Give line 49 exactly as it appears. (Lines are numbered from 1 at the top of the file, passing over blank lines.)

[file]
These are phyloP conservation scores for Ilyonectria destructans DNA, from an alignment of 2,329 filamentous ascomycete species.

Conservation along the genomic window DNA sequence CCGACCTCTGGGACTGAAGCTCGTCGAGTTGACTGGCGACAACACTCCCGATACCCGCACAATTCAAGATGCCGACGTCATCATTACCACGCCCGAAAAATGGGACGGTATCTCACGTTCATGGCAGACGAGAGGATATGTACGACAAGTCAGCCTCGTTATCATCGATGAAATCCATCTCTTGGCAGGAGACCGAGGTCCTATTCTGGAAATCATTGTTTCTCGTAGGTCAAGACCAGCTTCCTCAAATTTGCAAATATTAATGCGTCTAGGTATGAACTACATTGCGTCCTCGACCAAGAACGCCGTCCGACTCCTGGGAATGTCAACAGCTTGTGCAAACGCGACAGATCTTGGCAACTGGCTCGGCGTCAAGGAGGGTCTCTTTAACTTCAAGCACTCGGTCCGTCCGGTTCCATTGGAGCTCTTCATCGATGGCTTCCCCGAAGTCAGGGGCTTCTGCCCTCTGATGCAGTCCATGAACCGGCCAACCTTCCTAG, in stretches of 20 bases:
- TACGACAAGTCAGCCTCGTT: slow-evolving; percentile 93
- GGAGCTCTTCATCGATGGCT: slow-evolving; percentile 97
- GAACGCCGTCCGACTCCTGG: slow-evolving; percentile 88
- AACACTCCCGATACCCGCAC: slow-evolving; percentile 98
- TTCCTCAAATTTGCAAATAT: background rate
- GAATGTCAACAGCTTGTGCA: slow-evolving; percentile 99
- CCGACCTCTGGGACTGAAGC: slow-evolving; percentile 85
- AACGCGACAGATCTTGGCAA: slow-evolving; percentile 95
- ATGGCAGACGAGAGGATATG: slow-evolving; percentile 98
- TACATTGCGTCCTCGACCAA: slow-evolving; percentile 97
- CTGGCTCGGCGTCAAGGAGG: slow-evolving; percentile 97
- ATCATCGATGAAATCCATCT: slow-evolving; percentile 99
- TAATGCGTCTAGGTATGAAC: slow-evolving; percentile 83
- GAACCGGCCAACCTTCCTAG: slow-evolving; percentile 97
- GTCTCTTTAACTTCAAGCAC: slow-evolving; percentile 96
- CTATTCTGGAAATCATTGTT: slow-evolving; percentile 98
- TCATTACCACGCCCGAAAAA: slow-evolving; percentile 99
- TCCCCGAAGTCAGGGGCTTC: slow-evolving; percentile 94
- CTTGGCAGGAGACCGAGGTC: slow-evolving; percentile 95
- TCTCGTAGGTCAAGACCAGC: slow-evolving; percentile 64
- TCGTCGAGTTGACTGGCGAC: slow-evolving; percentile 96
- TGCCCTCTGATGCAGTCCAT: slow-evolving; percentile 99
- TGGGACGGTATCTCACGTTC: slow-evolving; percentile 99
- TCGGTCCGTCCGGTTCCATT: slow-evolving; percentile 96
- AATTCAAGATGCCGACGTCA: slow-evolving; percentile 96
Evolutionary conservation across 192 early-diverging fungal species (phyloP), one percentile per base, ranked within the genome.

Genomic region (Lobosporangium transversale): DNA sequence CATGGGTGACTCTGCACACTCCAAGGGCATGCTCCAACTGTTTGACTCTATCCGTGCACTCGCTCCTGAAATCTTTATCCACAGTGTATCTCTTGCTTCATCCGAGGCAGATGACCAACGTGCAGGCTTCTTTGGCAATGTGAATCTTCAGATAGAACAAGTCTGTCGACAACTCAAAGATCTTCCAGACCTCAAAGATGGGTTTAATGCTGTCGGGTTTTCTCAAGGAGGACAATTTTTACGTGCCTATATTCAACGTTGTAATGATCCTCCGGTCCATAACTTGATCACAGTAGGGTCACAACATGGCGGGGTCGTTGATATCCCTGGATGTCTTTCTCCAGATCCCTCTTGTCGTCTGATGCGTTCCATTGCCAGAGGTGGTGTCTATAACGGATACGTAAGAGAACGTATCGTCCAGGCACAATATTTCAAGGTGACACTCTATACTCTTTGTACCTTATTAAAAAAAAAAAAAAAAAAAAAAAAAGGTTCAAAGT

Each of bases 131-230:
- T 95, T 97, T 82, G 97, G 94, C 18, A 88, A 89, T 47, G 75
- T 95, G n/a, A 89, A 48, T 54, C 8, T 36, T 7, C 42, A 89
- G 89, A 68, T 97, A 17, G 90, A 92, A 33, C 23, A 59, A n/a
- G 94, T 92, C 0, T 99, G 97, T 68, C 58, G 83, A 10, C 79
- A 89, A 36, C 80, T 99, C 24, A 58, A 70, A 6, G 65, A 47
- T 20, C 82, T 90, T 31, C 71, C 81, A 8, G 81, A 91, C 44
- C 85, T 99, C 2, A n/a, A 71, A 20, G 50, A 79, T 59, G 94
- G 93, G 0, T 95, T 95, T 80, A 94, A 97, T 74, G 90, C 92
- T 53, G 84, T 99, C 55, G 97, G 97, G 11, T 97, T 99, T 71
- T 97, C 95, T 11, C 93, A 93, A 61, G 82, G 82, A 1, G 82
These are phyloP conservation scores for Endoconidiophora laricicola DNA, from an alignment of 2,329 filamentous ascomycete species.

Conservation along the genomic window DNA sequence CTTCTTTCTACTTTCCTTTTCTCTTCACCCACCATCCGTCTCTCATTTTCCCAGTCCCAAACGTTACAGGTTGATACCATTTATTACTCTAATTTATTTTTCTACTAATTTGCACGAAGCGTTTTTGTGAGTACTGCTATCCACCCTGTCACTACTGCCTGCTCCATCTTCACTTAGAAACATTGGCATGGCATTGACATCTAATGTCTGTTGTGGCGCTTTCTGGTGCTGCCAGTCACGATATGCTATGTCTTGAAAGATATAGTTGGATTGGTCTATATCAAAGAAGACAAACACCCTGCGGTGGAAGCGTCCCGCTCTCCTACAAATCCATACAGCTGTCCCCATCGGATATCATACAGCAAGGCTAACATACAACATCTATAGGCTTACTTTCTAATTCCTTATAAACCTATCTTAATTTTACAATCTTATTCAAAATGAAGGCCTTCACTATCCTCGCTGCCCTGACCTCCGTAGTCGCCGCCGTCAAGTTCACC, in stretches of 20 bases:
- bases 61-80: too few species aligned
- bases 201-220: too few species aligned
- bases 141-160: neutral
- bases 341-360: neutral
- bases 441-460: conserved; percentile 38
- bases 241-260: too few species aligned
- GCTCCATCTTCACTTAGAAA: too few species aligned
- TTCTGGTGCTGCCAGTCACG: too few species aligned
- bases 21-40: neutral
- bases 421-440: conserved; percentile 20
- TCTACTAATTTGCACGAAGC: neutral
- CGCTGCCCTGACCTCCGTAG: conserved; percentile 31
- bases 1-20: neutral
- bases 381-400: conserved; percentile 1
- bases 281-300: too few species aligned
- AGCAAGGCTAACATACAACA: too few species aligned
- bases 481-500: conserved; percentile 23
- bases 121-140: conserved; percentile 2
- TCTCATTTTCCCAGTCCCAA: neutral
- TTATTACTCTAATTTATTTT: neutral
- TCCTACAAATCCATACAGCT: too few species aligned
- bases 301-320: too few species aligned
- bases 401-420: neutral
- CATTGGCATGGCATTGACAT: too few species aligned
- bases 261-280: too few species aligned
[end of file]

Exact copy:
- GCTCCATCTTCACTTAGAAA: too few species aligned